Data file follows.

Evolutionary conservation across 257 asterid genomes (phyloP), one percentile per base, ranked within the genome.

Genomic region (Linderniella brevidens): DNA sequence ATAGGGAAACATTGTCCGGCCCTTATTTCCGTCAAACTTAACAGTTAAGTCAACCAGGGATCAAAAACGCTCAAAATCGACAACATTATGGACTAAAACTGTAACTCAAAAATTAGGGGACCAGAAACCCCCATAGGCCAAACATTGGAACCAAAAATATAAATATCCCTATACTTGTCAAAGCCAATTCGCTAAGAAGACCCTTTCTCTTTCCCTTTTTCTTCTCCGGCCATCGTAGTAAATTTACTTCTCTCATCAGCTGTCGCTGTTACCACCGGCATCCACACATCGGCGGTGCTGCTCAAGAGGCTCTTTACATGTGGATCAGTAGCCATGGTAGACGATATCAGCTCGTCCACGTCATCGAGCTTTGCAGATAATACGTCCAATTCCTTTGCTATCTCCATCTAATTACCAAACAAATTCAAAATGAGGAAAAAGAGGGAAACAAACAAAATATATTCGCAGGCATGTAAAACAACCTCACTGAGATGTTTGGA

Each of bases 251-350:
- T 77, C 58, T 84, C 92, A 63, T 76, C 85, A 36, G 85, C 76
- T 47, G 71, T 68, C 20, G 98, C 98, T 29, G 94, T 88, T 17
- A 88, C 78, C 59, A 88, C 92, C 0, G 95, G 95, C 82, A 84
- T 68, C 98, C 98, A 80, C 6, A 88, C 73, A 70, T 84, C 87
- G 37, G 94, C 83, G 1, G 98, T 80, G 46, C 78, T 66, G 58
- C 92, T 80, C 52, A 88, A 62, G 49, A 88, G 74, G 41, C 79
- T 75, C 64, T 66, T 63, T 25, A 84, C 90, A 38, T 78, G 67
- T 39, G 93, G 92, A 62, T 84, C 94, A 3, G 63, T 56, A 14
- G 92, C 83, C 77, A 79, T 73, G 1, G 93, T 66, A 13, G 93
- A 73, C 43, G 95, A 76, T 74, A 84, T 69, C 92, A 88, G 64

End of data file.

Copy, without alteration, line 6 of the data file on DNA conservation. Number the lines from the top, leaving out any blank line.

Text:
- A 88, C 78, C 59, A 88, C 92, C 0, G 95, G 95, C 82, A 84